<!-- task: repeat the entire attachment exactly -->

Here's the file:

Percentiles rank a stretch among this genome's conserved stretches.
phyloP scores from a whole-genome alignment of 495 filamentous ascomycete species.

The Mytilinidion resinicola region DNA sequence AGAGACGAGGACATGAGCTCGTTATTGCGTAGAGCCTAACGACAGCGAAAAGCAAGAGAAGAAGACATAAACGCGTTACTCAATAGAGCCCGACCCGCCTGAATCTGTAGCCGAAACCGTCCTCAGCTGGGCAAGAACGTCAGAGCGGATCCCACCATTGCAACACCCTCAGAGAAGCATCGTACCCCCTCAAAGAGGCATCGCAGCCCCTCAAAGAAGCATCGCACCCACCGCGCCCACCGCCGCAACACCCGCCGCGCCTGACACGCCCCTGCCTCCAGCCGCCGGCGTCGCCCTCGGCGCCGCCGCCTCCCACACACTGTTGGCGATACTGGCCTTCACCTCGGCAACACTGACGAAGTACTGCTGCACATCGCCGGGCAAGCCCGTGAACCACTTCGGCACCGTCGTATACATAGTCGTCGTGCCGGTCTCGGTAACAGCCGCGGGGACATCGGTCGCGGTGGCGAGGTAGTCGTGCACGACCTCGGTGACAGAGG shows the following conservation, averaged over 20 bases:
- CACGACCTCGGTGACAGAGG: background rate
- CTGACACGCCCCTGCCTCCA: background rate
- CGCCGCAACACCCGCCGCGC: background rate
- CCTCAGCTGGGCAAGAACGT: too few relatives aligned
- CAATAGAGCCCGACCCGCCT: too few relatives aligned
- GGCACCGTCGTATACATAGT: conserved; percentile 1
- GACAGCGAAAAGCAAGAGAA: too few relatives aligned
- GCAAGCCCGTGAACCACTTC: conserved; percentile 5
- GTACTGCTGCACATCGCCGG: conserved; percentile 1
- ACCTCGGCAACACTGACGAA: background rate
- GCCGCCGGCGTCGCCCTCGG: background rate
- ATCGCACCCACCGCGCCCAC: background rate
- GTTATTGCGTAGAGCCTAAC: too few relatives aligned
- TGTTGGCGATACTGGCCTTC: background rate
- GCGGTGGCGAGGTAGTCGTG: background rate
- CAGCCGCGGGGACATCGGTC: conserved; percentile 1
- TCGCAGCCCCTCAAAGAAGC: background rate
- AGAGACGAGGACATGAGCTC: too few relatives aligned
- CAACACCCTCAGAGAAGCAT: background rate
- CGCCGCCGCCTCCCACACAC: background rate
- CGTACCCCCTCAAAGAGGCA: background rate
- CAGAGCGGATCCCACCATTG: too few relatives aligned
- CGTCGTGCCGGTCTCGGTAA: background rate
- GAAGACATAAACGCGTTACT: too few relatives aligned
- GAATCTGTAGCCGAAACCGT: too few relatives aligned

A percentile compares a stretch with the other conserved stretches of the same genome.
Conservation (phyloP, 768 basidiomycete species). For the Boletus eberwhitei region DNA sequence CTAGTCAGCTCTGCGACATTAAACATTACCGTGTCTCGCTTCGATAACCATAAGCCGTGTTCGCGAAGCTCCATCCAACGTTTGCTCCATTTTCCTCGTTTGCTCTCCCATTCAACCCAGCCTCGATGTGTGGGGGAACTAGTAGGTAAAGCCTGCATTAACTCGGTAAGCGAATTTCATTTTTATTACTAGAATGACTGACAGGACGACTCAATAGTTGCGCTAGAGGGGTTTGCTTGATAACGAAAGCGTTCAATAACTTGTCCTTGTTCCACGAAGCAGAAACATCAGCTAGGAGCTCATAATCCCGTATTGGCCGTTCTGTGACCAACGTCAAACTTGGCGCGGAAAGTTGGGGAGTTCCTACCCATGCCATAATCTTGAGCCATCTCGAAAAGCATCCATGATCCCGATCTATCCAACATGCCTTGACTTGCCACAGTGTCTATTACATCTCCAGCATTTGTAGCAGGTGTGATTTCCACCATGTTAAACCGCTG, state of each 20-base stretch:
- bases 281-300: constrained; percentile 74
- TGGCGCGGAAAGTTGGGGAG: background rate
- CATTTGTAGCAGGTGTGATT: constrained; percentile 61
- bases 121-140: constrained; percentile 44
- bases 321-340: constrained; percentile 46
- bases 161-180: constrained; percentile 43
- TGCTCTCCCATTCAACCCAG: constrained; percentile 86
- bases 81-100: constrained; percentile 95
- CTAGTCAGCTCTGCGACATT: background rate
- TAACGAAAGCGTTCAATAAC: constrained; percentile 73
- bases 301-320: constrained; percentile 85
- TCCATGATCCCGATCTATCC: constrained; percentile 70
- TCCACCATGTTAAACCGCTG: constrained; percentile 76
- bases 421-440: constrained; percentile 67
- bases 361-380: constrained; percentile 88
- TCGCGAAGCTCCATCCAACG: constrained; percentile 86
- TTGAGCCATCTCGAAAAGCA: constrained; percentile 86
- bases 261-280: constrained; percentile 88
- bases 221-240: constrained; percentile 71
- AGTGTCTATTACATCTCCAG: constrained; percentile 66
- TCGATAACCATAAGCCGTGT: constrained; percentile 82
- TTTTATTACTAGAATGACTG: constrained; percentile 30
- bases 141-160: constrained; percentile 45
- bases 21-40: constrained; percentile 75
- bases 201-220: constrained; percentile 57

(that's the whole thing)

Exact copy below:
Percentiles rank a stretch among this genome's conserved stretches.
phyloP scores from a whole-genome alignment of 495 filamentous ascomycete species.

The Mytilinidion resinicola region DNA sequence AGAGACGAGGACATGAGCTCGTTATTGCGTAGAGCCTAACGACAGCGAAAAGCAAGAGAAGAAGACATAAACGCGTTACTCAATAGAGCCCGACCCGCCTGAATCTGTAGCCGAAACCGTCCTCAGCTGGGCAAGAACGTCAGAGCGGATCCCACCATTGCAACACCCTCAGAGAAGCATCGTACCCCCTCAAAGAGGCATCGCAGCCCCTCAAAGAAGCATCGCACCCACCGCGCCCACCGCCGCAACACCCGCCGCGCCTGACACGCCCCTGCCTCCAGCCGCCGGCGTCGCCCTCGGCGCCGCCGCCTCCCACACACTGTTGGCGATACTGGCCTTCACCTCGGCAACACTGACGAAGTACTGCTGCACATCGCCGGGCAAGCCCGTGAACCACTTCGGCACCGTCGTATACATAGTCGTCGTGCCGGTCTCGGTAACAGCCGCGGGGACATCGGTCGCGGTGGCGAGGTAGTCGTGCACGACCTCGGTGACAGAGG shows the following conservation, averaged over 20 bases:
- CACGACCTCGGTGACAGAGG: background rate
- CTGACACGCCCCTGCCTCCA: background rate
- CGCCGCAACACCCGCCGCGC: background rate
- CCTCAGCTGGGCAAGAACGT: too few relatives aligned
- CAATAGAGCCCGACCCGCCT: too few relatives aligned
- GGCACCGTCGTATACATAGT: conserved; percentile 1
- GACAGCGAAAAGCAAGAGAA: too few relatives aligned
- GCAAGCCCGTGAACCACTTC: conserved; percentile 5
- GTACTGCTGCACATCGCCGG: conserved; percentile 1
- ACCTCGGCAACACTGACGAA: background rate
- GCCGCCGGCGTCGCCCTCGG: background rate
- ATCGCACCCACCGCGCCCAC: background rate
- GTTATTGCGTAGAGCCTAAC: too few relatives aligned
- TGTTGGCGATACTGGCCTTC: background rate
- GCGGTGGCGAGGTAGTCGTG: background rate
- CAGCCGCGGGGACATCGGTC: conserved; percentile 1
- TCGCAGCCCCTCAAAGAAGC: background rate
- AGAGACGAGGACATGAGCTC: too few relatives aligned
- CAACACCCTCAGAGAAGCAT: background rate
- CGCCGCCGCCTCCCACACAC: background rate
- CGTACCCCCTCAAAGAGGCA: background rate
- CAGAGCGGATCCCACCATTG: too few relatives aligned
- CGTCGTGCCGGTCTCGGTAA: background rate
- GAAGACATAAACGCGTTACT: too few relatives aligned
- GAATCTGTAGCCGAAACCGT: too few relatives aligned

A percentile compares a stretch with the other conserved stretches of the same genome.
Conservation (phyloP, 768 basidiomycete species). For the Boletus eberwhitei region DNA sequence CTAGTCAGCTCTGCGACATTAAACATTACCGTGTCTCGCTTCGATAACCATAAGCCGTGTTCGCGAAGCTCCATCCAACGTTTGCTCCATTTTCCTCGTTTGCTCTCCCATTCAACCCAGCCTCGATGTGTGGGGGAACTAGTAGGTAAAGCCTGCATTAACTCGGTAAGCGAATTTCATTTTTATTACTAGAATGACTGACAGGACGACTCAATAGTTGCGCTAGAGGGGTTTGCTTGATAACGAAAGCGTTCAATAACTTGTCCTTGTTCCACGAAGCAGAAACATCAGCTAGGAGCTCATAATCCCGTATTGGCCGTTCTGTGACCAACGTCAAACTTGGCGCGGAAAGTTGGGGAGTTCCTACCCATGCCATAATCTTGAGCCATCTCGAAAAGCATCCATGATCCCGATCTATCCAACATGCCTTGACTTGCCACAGTGTCTATTACATCTCCAGCATTTGTAGCAGGTGTGATTTCCACCATGTTAAACCGCTG, state of each 20-base stretch:
- bases 281-300: constrained; percentile 74
- TGGCGCGGAAAGTTGGGGAG: background rate
- CATTTGTAGCAGGTGTGATT: constrained; percentile 61
- bases 121-140: constrained; percentile 44
- bases 321-340: constrained; percentile 46
- bases 161-180: constrained; percentile 43
- TGCTCTCCCATTCAACCCAG: constrained; percentile 86
- bases 81-100: constrained; percentile 95
- CTAGTCAGCTCTGCGACATT: background rate
- TAACGAAAGCGTTCAATAAC: constrained; percentile 73
- bases 301-320: constrained; percentile 85
- TCCATGATCCCGATCTATCC: constrained; percentile 70
- TCCACCATGTTAAACCGCTG: constrained; percentile 76
- bases 421-440: constrained; percentile 67
- bases 361-380: constrained; percentile 88
- TCGCGAAGCTCCATCCAACG: constrained; percentile 86
- TTGAGCCATCTCGAAAAGCA: constrained; percentile 86
- bases 261-280: constrained; percentile 88
- bases 221-240: constrained; percentile 71
- AGTGTCTATTACATCTCCAG: constrained; percentile 66
- TCGATAACCATAAGCCGTGT: constrained; percentile 82
- TTTTATTACTAGAATGACTG: constrained; percentile 30
- bases 141-160: constrained; percentile 45
- bases 21-40: constrained; percentile 75
- bases 201-220: constrained; percentile 57